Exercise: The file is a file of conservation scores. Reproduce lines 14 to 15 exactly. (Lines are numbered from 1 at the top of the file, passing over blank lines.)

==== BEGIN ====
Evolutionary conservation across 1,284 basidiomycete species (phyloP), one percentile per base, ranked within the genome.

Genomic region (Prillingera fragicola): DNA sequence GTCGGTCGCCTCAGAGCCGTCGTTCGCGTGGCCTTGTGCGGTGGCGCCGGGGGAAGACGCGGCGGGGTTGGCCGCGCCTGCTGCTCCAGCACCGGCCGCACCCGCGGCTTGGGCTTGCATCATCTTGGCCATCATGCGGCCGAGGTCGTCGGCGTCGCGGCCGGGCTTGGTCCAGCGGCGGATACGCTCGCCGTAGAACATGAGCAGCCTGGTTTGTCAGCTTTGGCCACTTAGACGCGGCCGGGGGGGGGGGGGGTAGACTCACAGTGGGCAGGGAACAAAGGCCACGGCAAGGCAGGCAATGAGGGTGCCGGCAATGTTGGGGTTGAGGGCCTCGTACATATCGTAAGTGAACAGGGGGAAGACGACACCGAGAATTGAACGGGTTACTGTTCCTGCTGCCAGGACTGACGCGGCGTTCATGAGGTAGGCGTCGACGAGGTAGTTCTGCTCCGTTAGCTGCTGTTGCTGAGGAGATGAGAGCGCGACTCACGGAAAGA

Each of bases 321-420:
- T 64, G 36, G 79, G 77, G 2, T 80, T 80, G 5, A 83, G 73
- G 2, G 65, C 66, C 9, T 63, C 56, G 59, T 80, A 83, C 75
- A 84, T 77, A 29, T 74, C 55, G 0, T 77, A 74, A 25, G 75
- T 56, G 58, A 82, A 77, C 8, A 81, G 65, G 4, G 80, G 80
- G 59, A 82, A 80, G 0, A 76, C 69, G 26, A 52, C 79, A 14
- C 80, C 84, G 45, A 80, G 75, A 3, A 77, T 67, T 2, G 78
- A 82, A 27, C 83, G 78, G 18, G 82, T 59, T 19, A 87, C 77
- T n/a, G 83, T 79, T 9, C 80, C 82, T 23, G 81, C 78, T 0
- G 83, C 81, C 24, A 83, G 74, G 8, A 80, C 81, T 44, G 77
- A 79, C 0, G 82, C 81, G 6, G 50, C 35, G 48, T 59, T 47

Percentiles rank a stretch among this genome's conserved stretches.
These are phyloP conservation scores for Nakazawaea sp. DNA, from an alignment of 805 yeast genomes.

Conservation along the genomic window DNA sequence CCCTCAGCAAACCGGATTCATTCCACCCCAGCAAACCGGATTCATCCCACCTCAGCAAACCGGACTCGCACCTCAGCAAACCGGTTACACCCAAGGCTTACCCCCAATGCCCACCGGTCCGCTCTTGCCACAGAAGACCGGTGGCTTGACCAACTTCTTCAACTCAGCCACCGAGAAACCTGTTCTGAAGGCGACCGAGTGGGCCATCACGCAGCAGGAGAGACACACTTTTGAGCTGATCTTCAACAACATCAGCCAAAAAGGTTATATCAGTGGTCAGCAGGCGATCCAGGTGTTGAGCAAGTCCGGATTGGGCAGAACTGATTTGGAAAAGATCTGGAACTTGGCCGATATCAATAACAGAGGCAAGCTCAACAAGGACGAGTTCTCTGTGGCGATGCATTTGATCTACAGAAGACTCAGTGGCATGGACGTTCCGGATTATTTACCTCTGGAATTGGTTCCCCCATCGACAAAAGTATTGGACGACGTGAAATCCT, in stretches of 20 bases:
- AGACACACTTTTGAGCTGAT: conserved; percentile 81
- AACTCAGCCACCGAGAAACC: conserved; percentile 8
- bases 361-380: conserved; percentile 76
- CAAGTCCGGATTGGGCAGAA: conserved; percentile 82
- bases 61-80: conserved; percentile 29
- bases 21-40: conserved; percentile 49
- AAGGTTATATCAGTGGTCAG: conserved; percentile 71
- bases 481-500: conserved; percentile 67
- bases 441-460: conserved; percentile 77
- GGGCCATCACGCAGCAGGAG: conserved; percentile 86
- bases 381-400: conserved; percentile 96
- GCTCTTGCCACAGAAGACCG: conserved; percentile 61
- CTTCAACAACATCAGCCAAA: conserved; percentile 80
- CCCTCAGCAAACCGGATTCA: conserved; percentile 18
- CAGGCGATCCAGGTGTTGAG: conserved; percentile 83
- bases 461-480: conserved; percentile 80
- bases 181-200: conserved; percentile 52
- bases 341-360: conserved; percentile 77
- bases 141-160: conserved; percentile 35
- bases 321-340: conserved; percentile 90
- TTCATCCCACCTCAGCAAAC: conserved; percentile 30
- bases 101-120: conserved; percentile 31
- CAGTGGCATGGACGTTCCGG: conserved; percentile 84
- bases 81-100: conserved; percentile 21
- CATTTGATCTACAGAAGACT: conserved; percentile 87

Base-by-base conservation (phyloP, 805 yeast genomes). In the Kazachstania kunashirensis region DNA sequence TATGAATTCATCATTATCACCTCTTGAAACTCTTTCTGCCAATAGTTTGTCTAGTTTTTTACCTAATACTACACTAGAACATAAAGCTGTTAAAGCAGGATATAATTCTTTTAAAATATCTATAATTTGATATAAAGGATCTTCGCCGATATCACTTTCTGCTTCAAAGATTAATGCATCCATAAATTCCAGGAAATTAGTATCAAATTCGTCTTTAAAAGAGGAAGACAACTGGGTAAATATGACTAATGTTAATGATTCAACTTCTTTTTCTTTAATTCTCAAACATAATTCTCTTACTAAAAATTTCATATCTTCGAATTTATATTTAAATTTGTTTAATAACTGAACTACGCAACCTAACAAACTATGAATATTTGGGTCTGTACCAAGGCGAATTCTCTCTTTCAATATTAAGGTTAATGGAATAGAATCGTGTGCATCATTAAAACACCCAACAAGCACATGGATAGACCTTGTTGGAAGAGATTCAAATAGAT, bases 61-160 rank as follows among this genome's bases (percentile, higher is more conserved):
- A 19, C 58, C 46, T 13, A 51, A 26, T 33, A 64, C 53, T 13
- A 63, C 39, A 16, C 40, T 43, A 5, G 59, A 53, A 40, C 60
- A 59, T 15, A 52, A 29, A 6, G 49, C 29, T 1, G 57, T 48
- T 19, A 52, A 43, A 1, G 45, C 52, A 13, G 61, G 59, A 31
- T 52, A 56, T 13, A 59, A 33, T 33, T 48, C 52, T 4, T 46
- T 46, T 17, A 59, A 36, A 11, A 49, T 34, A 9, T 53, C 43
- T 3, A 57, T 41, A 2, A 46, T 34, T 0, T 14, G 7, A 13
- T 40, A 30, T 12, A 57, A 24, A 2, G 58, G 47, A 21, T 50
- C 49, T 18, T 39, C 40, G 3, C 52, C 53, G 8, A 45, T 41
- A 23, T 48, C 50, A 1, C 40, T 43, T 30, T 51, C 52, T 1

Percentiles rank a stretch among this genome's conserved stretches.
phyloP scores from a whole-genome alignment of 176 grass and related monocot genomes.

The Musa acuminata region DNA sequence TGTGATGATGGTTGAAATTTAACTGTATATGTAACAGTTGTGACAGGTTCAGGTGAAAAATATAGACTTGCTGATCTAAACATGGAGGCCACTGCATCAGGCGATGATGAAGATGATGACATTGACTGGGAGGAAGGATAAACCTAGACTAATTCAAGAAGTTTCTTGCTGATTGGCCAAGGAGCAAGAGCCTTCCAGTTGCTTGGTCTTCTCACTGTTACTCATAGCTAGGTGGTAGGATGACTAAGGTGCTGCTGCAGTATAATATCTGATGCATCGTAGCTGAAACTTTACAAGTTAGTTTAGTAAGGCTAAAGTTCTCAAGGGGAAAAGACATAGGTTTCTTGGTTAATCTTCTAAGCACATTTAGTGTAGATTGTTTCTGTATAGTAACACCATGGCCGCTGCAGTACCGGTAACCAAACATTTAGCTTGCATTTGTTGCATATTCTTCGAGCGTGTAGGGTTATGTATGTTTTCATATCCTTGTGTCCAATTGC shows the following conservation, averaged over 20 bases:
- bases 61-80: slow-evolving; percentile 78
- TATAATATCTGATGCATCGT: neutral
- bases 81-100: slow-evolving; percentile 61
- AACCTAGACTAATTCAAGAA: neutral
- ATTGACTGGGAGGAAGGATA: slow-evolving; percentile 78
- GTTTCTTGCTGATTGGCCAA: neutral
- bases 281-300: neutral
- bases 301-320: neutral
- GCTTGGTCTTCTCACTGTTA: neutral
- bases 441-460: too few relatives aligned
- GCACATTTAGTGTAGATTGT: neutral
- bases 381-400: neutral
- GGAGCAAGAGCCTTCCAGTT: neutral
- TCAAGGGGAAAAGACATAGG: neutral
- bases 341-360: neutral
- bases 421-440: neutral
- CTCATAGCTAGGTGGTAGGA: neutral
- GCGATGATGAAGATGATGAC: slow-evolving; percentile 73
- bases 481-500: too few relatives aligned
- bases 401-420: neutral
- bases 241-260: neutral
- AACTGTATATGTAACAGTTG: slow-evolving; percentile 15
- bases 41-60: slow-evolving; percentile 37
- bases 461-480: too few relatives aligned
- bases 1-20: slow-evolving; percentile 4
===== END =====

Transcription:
Percentiles rank a stretch among this genome's conserved stretches.
These are phyloP conservation scores for Nakazawaea sp. DNA, from an alignment of 805 yeast genomes.